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Originally published Friday, May 22, 2009 at 12:00 AM

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Restaurant review

Hyatt's Urbane a promising newcomer

Urbane — a casual, contemporary-American restaurant in the eco-friendly Hyatt at Olive 8 in downtown Seattle — pursues local ingredients, offers only Northwest wines and pours purified water gratis. Lunch is geared toward meals on the go; dinner offers a flexible menu of small and large plates.

Special to The Seattle Times

Sample menu

Vegetable soup $9
Dungeness crab risotto $12
Salsify ravioli $21
Grilled half chicken $22
Halibut with nettles $23

Urbane2.5 stars

Contemporary American

1635 Eighth Ave., Seattle

206-676-4600

www.urbaneseattle.com

Reservations: Accepted.

Hours: Dinner 5-10 p.m. daily; lunch 11 a.m.-2.30 p.m. Mondays-Fridays; breakfast 6:30-11 a.m. Mondays-Fridays; brunch 6:30 a.m.-2.30 p.m. Saturdays-Sundays; happy hour 4-6 p.m. and 10 p.m.-midnight daily.

Prices: $$$ (Breakfast/brunch $5-$15; lunch $10-$15; dinner starters $9-$12, entrees $21-$24.)

Drinks: Full bar; all-Northwest wine list.

Parking: Nearby lots and garages; valet parking ($8 with validation) available at hotel-lobby entrance.

Sound: Varies from moderate to loud, depending on location.

Who should go: Ideal for a business lunch or dinner; convenient to theaters, convention center and shopping at Pacific Place.

Credit cards: All major.

Access: No obstacles.

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Urbane is a noble effort by Hyatt Corp. to break out of the ho-hum hotel-dining rut.

It's not its first attempt here. Remember 727 Pine? The Grand Hyatt's glamorous dining room opened at the start of this decade with a rising-star chef at the helm (Danielle Custer, now overseeing Taste at Seattle Art Museum). Four years and a few chefs later, it was superseded by Ruth's Chris.

As part of the new Hyatt at Olive 8 in downtown Seattle, an eco-friendly hotel crowned with luxury condos and a "living" roof, Urbane is going for green rather than glitz. Hyatt executive chef Brent Martin and Urbane chef de cuisine Dan Gilmore pursue a sustainable path, using local ingredients when practical, offering Northwest-only wines and pouring Natura-purified tap water — still and sparkling — free of charge.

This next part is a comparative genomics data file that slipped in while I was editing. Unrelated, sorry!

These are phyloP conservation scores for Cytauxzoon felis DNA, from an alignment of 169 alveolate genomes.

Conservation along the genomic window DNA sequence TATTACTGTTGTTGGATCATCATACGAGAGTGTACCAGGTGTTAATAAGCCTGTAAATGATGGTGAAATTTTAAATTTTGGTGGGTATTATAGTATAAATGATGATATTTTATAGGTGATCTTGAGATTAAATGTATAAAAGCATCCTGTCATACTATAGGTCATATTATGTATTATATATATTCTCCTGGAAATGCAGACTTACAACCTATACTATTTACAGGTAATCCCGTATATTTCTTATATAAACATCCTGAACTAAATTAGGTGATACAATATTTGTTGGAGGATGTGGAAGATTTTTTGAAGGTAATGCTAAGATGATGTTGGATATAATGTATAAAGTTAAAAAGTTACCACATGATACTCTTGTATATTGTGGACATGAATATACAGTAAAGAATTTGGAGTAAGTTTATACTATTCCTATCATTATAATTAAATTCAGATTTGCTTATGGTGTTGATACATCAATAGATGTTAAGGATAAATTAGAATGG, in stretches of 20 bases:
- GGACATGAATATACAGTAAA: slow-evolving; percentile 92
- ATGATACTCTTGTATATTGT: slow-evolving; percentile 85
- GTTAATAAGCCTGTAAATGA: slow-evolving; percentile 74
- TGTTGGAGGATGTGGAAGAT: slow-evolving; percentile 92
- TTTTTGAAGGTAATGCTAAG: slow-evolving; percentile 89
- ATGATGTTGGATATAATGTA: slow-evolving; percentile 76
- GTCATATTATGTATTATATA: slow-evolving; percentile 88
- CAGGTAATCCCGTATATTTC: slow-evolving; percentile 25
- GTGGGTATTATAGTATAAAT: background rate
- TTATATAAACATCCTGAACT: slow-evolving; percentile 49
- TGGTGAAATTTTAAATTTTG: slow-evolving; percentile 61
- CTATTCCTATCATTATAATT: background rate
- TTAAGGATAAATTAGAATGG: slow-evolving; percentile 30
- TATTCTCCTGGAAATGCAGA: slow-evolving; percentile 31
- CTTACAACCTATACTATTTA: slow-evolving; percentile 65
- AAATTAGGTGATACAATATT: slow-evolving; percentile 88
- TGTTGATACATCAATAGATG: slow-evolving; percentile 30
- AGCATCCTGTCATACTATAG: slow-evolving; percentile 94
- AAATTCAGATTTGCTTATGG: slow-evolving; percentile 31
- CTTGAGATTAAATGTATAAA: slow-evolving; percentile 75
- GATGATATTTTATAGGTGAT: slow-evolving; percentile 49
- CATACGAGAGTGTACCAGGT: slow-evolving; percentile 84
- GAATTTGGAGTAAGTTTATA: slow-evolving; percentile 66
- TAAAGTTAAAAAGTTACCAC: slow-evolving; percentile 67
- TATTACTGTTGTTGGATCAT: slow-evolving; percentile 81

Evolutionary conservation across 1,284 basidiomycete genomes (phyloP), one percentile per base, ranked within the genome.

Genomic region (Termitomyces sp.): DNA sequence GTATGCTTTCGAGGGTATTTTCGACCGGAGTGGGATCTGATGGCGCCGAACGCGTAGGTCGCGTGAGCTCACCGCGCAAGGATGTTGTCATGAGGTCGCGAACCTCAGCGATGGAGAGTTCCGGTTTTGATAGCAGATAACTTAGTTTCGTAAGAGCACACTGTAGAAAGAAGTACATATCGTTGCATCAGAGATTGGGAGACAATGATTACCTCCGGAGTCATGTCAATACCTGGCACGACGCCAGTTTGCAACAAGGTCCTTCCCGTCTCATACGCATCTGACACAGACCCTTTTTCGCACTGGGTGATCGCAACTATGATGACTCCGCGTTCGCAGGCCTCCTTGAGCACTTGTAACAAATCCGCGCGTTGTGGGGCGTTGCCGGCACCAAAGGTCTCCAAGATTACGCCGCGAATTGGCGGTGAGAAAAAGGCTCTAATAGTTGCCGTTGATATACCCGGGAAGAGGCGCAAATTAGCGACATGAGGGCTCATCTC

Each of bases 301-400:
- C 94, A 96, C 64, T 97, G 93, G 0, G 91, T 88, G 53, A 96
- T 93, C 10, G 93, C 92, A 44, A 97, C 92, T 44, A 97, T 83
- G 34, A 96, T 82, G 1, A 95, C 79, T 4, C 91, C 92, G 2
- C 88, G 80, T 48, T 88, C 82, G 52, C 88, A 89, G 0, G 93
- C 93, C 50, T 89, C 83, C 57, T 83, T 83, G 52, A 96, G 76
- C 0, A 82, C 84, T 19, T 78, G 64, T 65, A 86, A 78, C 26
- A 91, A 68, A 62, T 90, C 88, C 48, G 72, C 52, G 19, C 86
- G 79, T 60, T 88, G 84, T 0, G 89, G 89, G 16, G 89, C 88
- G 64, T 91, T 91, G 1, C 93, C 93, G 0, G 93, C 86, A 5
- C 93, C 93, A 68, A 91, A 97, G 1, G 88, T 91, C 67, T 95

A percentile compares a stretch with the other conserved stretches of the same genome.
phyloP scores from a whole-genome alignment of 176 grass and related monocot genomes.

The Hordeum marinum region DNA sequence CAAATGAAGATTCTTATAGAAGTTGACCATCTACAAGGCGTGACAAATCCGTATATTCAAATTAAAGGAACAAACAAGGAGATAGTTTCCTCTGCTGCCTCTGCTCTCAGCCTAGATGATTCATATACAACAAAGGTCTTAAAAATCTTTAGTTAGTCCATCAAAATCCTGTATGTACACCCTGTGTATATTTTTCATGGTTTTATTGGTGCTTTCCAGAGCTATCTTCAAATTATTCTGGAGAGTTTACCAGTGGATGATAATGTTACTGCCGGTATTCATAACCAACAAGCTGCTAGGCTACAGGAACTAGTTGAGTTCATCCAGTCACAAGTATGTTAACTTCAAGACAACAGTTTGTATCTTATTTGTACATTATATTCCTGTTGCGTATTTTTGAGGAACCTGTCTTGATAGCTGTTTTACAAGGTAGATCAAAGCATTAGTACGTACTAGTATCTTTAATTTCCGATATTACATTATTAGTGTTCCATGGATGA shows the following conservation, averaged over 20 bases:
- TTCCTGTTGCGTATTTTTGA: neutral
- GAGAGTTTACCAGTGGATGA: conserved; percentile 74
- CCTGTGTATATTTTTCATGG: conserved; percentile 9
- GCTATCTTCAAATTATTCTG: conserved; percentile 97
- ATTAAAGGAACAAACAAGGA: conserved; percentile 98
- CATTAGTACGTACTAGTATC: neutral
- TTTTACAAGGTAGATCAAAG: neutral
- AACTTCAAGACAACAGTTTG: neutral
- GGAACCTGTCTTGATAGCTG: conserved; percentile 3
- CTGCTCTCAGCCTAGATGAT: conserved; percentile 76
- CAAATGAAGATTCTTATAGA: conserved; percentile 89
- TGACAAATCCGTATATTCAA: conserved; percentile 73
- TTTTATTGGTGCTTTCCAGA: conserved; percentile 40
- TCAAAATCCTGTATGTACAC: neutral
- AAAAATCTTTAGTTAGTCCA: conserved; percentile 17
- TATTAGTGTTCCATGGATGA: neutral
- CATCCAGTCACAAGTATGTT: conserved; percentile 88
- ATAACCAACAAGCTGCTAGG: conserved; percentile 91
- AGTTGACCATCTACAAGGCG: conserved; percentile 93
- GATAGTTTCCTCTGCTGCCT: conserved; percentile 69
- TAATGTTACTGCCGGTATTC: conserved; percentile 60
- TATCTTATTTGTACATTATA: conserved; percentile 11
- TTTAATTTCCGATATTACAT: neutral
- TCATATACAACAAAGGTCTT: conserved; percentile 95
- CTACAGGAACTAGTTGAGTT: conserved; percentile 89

If you work within walking distance, give lunch a try. The menu of large plates and small is geared toward eating on the go. Consider a saucy slab of short rib topped with spicy cabbage and carrot slaw bursting from a brioche torpedo roll — a knife-and-fork sandwich if ever there was one. Dip superb fish and chips into tangy rémoulade or luxuriate in crab-studded macaroni and cheese enriched with Beecher's curds.

A more ambitious bill of fare at dinner offers the variety and flexibility diners have come to demand. Small plates are substantial, entrees are ample. Augmenting those is a long list of $4 sides, from starches and grains to veggies such as cauliflower, lentils and kale. The list is so varied people have been known to order a bunch and make it a meal.

Vegetables starred in the dishes I found most compelling. One was a ramekin of roasted cauliflower sweetly punctuated with raisins. Another was vegetable soup, its flavor amped with a spoonful of walnut pesto and a splash of Trampetti olive oil. This garden in a bowl yielded kale, turnip, potato, carrot, fennel, tomato and zucchini. I even found some nutty, chewy farro grains in the dregs.

Farro also embellished ricotta-stuffed ravioli. The tender, house-made pasta hobnobbed happily with salsify, wild mushrooms and spinach in a light garlic and herb sauce imbued with those vegetables' earthy jus.

Crunchy fiddlehead ferns adorned a fine fillet of seared halibut propped up by a butter-rich bundle of nettles that was nearly as creamy as the sauce: a cloud of carrot purée sparked with lemon thyme. But that vibrant orange sauce was cold, a jarring note on an otherwise hot plate. And surely the blue-cheese tart should have been warmed. Served cool, the filling was timid and the crust soggy, no competition for the sweet, crunchy salad of pear, celery, grapes and walnuts that shared the plate.

Lamb was undermined by a tepid, mint-infused sauce with a curiously bitter finish, but the precisely cooked small rack comes with a cumin-stoked lamb sausage, and, once again, lovely vegetables: roasted fennel, zucchini and spring onion.

For dessert, two can demolish a wonderful butterscotch sundae with peanut brittle and chocolate marshmallows. Lemon pound cake, served with supersweet poached rhubarb and whipped cream, is daintier, but the cake was a little dry.

As the name implies, Urbane aims to be refined and sophisticated but also relaxed. Natural light floods the high-ceilinged, L-shaped space wrapped on two sides with windows. The contemporary décor merges glass and metal with warm woods and earth-toned walls. Tabletops are bamboo; food is served on sturdy earthenware.

The dining room is partitioned into three sections, which creates intimacy but makes the area farthest from the front door feel like Siberia — or at least Spokane.

The mood is predictably looser in the lounge. ("So what do we know?" was the waiter's greeting.) In the dining room, the royal "we" was used more formally. ("Are we from out of town?") Both waiters displayed commendable wine and food knowledge.

Convenient for hotel guests, shoppers, theatergoers and conventioneers, Urbane has location on its side. With a little more attention to detail, it could win a local following, too. Download the 20 percent coupon from the Web site (good until June 30) and give it a try.

Providence Cicero: providencecicero@aol.com

Copyright © 2009 The Seattle Times Company

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